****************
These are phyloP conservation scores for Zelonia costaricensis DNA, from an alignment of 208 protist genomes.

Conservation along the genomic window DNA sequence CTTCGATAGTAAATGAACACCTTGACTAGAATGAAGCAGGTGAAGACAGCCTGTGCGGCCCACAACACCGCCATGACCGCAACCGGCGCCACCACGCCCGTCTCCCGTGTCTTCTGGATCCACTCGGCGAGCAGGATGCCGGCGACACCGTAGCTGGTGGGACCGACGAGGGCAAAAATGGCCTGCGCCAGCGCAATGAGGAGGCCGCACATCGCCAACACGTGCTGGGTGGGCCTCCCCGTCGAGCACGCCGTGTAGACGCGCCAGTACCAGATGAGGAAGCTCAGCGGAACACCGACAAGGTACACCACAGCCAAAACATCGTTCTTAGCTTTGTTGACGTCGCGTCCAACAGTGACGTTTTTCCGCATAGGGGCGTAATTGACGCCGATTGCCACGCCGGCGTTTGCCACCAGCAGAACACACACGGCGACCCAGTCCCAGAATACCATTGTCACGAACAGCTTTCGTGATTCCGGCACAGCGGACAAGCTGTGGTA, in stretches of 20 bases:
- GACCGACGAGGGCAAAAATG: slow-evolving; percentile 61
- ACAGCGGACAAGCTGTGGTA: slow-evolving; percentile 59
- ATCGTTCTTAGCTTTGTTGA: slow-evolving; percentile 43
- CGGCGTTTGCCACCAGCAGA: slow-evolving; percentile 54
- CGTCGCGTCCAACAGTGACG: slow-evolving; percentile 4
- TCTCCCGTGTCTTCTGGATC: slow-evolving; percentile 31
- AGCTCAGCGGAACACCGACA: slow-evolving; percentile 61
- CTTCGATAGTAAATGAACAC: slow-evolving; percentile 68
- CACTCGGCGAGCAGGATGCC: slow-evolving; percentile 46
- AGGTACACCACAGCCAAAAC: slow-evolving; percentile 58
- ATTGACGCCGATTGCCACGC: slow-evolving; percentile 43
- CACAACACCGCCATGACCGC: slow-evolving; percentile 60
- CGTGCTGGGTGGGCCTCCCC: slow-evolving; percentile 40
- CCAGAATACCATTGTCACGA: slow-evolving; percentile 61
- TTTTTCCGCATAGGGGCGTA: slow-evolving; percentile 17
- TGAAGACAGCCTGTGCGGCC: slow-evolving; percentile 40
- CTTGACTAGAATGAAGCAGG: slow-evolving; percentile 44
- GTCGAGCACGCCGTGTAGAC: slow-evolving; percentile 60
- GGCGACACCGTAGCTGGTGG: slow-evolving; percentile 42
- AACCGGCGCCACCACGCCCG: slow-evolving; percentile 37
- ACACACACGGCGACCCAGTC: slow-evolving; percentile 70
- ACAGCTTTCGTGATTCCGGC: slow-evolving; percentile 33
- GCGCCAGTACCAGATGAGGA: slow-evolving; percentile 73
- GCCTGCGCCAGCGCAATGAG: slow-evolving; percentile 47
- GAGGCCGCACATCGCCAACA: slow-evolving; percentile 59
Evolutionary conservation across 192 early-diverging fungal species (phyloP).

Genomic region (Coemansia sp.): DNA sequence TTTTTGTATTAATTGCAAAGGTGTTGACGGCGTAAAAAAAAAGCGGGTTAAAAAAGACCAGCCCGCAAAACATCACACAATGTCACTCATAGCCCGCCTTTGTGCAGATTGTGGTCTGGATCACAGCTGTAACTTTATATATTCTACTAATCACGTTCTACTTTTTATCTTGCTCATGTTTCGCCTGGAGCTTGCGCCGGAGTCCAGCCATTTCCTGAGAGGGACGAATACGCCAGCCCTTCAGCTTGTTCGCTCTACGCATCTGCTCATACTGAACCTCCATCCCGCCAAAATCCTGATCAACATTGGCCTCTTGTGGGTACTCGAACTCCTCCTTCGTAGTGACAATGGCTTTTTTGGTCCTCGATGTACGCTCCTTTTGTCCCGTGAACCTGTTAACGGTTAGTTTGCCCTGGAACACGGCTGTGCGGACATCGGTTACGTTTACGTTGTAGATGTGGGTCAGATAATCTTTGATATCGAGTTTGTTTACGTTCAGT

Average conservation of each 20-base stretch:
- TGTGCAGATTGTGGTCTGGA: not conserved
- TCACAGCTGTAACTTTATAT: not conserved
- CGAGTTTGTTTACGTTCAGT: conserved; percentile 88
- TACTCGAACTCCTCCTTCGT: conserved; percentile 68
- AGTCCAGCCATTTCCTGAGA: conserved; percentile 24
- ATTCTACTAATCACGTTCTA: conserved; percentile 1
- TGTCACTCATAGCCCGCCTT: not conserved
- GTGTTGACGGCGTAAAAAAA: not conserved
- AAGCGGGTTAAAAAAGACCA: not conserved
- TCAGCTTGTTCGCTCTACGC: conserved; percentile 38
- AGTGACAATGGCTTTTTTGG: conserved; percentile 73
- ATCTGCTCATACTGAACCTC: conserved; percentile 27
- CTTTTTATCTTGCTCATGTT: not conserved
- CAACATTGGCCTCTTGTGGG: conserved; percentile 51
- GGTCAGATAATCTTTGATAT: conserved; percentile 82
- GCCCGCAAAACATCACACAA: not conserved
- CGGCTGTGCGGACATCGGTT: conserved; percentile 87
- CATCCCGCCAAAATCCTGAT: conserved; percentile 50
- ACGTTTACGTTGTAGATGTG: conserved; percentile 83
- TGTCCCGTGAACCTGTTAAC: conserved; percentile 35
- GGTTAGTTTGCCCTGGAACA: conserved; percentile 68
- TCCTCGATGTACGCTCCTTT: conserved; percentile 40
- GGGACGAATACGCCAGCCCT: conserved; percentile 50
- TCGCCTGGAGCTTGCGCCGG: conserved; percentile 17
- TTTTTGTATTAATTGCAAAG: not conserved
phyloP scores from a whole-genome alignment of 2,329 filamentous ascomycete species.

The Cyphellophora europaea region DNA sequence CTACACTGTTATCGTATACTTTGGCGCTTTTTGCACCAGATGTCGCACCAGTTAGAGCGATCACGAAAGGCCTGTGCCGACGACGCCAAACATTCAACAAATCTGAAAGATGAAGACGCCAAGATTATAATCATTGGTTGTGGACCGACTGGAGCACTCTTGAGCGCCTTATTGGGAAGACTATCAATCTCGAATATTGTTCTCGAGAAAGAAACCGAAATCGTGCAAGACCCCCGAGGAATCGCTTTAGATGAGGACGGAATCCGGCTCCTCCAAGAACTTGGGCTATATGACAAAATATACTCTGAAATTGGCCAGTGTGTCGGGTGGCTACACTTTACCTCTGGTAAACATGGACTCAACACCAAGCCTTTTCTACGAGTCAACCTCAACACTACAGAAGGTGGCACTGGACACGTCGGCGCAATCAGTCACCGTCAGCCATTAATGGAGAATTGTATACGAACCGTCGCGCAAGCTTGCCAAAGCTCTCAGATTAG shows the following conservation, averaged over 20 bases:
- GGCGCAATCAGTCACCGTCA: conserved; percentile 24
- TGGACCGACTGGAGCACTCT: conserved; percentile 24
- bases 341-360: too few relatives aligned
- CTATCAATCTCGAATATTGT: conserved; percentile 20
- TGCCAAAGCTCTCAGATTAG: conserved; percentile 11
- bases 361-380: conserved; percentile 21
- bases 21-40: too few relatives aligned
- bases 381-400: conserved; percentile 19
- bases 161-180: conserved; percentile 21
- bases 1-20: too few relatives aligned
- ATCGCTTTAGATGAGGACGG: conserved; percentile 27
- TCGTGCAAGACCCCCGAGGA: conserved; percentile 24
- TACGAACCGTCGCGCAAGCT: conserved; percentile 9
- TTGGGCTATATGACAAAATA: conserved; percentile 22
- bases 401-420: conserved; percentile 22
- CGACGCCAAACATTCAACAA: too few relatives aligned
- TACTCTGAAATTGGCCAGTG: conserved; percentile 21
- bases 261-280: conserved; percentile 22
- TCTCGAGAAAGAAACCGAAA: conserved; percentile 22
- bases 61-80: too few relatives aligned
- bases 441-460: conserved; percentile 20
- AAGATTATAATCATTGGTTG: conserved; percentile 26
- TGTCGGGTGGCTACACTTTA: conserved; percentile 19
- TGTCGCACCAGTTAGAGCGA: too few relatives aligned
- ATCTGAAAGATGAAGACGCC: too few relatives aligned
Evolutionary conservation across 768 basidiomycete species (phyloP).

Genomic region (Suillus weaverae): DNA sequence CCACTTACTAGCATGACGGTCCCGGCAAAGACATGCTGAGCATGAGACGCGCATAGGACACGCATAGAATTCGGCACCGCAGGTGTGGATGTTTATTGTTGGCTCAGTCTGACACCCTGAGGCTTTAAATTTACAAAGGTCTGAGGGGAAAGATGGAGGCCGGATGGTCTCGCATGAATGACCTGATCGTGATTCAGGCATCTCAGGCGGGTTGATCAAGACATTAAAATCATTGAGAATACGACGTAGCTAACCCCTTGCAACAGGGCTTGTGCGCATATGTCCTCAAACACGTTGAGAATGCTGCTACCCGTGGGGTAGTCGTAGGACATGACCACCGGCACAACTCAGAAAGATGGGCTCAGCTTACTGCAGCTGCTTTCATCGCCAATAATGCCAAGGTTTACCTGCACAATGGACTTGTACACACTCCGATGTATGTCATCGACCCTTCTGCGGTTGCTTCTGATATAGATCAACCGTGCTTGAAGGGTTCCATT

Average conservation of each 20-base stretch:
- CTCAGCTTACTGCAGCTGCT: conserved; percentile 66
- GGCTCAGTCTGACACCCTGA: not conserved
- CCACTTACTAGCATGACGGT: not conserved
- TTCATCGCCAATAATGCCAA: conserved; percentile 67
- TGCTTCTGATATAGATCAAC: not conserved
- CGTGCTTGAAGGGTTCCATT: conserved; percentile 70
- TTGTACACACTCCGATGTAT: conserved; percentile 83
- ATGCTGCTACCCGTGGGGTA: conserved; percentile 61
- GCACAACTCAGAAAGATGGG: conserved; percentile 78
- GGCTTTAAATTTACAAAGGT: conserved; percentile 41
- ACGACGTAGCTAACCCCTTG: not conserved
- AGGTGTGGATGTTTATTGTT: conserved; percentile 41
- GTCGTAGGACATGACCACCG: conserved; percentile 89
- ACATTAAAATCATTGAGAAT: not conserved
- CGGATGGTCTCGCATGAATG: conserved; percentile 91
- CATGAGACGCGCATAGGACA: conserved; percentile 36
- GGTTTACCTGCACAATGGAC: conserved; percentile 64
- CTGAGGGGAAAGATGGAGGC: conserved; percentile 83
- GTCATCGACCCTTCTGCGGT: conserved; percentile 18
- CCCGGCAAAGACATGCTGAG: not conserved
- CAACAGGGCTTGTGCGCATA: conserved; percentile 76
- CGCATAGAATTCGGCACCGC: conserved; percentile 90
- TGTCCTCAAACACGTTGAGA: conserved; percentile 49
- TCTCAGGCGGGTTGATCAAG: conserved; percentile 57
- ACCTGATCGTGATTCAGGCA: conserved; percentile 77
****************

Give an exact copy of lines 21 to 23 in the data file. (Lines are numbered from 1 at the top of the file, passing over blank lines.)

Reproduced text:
- GGCGACACCGTAGCTGGTGG: slow-evolving; percentile 42
- AACCGGCGCCACCACGCCCG: slow-evolving; percentile 37
- ACACACACGGCGACCCAGTC: slow-evolving; percentile 70